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Credit Jim Bennett

Ginny Ruffner: Project Aurora

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Admission

This installation runs on a fixed schedule from Tuesday through Sunday, from noon until 10:00 pm. It is included in a paid General Admission ticket.

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Explore the Project Aurora audio guide →

Project Aurora is a bright wall of light, 20 feet high and 10 feet wide, made up of 34,560 individual LED lights. Shimmering sheets of colored light, drawn from images of the Aurora Borealis, are programmed to undulate across the wall of light. Microprocessors update the installation 20 times per second, creating a peak brightness of 350,000 lumens; the light equivalent of 225 traditional 100-watt bulbs. Aided by artificial intelligence, the piece captures the unpredictability of the natural phenomenon. Artist Ginny Ruffner worked in collaboration with Ed Fries, a prominent video game programmer and entrepreneur, and Wanda Gregory, a University of Washington lecturer and former video game professional, to evoke an experience of ephemeral beauty for viewers of the artwork.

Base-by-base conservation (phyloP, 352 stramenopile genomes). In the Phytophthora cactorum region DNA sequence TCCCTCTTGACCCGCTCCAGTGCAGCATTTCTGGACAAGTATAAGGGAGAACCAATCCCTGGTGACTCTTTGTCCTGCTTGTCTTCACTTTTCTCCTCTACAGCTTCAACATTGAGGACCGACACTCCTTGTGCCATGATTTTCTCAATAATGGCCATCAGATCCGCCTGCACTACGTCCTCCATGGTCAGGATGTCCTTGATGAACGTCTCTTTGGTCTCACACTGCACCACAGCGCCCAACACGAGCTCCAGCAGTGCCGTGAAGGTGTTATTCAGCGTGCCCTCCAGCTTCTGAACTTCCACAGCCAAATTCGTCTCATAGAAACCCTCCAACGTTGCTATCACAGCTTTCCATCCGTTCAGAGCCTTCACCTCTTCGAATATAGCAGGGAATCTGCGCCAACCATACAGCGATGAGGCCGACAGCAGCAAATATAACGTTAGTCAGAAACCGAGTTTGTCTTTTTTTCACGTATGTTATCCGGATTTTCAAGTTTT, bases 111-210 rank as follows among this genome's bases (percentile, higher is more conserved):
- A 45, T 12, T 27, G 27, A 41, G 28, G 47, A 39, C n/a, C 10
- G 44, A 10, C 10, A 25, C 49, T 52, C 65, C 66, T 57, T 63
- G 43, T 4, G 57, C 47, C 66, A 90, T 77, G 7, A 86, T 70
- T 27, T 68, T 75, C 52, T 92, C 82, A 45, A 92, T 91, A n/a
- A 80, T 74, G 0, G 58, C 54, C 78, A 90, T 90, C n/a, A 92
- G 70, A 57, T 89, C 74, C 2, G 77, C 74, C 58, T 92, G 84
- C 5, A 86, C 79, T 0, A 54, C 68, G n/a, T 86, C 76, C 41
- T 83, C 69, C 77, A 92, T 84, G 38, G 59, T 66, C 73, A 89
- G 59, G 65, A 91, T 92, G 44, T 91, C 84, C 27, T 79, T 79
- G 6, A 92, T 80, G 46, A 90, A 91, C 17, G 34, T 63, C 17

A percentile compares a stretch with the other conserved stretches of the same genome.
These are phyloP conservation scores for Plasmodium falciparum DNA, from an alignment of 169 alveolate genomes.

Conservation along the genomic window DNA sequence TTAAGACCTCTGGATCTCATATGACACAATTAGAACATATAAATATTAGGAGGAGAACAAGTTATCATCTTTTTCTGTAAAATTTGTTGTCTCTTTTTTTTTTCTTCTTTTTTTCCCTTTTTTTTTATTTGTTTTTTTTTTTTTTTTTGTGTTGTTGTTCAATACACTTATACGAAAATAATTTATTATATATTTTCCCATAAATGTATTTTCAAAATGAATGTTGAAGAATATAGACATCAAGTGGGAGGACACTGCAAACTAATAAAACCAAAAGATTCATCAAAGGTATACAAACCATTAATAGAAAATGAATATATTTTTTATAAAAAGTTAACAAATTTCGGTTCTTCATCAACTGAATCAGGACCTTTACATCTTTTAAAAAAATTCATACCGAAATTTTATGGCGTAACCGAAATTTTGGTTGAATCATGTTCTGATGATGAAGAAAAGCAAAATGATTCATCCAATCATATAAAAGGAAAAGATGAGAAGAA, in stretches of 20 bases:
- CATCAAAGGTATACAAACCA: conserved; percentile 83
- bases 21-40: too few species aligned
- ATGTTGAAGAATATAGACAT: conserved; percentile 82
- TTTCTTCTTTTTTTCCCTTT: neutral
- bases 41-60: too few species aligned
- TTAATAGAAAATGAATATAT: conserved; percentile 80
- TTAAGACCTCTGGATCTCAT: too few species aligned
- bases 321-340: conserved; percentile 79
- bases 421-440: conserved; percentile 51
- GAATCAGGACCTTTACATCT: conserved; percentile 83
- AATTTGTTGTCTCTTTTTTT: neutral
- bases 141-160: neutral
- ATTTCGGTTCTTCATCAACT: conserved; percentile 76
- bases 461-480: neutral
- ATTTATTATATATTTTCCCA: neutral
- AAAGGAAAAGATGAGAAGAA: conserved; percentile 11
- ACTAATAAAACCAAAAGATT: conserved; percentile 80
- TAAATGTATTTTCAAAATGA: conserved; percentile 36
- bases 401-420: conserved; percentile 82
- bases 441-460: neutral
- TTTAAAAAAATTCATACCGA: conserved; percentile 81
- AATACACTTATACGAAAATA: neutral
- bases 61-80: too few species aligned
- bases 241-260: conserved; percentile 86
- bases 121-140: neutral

Ginny Ruffner
About the artist:

Born in Atlanta, Ginny Ruffner (b. 1952) is a multimedia artist who lives and works in Seattle. She trained at the University of Georgia as a painter, graduating with honors and an MFA. She is best known for her sculptural work in glass, which is held in more than 50 museum and public collections around the world. Her career has spanned 90 solo and several hundred group exhibitions. Her recent work includes augmented reality (AR) projects, such as Reforestation of the Imagination, which was exhibited at the Smithsonian’s Renwick Gallery in Washington, D.C. The exhibition is currently traveling museums across the United States. She has authored two books and been featured in an award-winning documentary titled A Not So Still Life, the Ginny Ruffner Story (2010). In 2016, Ruffner founded the non-profit SOLA to recognize the work of female artists.

Installation images credit of Jim Bennet/Photo Bakery for National Nordic Museum.